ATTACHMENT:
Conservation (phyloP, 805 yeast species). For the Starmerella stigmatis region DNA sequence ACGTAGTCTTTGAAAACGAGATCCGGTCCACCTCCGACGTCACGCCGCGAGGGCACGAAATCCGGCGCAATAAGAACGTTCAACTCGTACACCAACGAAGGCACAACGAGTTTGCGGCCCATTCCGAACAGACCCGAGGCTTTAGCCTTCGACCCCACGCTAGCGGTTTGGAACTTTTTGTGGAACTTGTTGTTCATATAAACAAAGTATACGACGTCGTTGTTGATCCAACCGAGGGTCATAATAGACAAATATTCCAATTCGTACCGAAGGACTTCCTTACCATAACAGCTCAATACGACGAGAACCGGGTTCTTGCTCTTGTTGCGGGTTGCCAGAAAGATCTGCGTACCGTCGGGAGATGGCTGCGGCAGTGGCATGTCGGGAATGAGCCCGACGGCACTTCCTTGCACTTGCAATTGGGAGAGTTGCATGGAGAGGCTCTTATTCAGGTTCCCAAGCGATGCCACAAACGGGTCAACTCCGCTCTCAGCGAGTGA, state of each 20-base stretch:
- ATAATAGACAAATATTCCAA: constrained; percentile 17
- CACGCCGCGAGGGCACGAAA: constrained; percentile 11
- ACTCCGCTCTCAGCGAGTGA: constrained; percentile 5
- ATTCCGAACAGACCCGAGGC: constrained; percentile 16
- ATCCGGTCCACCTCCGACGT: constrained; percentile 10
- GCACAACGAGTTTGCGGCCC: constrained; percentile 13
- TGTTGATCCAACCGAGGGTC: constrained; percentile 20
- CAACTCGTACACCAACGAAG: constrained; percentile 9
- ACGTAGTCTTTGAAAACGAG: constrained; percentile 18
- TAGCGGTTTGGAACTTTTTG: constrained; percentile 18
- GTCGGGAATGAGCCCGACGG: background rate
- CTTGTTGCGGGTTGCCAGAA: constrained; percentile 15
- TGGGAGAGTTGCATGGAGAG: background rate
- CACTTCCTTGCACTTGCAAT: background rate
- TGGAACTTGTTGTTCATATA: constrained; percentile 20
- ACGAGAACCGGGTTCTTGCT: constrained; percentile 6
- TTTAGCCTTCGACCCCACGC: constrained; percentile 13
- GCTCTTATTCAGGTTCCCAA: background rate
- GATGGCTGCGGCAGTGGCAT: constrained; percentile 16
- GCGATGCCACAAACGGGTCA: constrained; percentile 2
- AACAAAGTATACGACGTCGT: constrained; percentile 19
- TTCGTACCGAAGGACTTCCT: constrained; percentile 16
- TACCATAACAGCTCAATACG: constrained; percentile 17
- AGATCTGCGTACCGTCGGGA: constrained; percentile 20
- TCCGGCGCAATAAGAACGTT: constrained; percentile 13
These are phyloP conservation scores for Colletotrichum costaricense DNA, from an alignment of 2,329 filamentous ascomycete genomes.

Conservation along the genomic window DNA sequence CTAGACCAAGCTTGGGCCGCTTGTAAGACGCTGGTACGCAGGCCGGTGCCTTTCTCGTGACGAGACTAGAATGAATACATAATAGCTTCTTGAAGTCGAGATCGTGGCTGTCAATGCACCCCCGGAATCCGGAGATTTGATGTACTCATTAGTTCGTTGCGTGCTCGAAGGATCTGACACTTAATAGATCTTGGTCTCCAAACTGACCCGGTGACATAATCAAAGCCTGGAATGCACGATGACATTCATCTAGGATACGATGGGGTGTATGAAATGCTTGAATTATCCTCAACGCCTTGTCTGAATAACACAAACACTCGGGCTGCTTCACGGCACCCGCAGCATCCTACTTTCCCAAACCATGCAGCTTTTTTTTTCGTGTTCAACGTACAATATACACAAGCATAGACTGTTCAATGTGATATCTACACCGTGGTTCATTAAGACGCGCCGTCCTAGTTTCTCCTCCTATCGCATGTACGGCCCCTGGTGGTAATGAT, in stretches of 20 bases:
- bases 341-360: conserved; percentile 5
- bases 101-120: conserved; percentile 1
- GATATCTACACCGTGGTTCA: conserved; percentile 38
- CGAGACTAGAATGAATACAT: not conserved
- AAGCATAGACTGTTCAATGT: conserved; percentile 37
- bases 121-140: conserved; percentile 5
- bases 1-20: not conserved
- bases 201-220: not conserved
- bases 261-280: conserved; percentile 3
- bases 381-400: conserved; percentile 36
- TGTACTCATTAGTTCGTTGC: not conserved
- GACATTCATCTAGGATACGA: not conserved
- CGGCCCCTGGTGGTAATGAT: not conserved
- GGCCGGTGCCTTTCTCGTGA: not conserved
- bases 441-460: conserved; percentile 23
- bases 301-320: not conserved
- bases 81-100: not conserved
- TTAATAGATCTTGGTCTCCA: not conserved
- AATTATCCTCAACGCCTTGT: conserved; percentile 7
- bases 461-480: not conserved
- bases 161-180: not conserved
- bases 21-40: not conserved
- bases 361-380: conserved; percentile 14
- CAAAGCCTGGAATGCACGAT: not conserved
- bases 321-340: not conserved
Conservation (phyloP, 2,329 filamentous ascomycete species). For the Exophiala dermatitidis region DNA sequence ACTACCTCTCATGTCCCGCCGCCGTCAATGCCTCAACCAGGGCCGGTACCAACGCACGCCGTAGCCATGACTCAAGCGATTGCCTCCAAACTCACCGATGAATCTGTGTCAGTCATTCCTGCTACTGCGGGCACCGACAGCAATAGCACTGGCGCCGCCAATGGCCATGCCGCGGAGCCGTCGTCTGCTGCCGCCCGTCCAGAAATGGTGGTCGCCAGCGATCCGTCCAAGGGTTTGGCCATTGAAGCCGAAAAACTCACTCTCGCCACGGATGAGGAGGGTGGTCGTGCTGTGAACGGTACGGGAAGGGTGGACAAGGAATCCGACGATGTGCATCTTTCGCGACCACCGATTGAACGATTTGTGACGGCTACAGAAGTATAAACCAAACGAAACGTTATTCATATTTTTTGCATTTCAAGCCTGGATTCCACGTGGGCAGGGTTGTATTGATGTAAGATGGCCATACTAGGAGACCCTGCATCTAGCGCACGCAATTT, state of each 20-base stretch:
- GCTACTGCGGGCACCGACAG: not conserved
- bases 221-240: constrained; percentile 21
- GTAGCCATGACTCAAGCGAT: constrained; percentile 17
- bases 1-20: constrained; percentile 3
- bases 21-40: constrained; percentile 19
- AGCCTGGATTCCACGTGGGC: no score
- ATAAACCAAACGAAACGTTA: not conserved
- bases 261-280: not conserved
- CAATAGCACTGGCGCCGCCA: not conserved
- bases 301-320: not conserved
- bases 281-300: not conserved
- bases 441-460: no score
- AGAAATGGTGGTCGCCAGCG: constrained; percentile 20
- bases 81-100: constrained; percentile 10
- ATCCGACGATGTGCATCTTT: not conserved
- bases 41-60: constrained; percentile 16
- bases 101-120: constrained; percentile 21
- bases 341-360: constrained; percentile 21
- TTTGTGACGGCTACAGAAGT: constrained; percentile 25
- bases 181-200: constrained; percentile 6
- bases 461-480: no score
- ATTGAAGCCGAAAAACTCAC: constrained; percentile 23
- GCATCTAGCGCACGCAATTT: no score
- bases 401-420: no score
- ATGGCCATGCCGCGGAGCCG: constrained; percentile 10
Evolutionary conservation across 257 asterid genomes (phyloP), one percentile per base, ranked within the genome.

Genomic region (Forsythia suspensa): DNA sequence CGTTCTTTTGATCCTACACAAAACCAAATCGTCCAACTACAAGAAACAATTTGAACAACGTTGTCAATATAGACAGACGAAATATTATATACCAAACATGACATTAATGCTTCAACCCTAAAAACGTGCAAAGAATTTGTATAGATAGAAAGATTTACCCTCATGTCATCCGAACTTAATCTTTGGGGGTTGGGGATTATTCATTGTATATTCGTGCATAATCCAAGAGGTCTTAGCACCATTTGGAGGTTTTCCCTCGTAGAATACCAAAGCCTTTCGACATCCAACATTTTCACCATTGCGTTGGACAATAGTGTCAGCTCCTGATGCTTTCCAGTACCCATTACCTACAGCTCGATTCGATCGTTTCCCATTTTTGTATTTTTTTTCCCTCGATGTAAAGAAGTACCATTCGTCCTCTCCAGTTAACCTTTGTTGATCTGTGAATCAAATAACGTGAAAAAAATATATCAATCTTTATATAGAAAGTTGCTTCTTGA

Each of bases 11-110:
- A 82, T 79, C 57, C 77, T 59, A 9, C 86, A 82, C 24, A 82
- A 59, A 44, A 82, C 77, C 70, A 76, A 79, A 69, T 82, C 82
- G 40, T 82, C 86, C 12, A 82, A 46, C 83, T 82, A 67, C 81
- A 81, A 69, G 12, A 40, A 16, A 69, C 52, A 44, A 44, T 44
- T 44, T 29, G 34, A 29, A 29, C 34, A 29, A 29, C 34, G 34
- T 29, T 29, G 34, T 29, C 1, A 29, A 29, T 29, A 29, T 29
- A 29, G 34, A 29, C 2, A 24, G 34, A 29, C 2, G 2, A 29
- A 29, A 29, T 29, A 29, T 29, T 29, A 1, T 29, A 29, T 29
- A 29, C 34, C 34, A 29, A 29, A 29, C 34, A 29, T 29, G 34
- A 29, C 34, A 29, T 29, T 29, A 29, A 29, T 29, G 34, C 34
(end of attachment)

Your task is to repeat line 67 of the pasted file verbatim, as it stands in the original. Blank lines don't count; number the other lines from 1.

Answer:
- AGAAATGGTGGTCGCCAGCG: constrained; percentile 20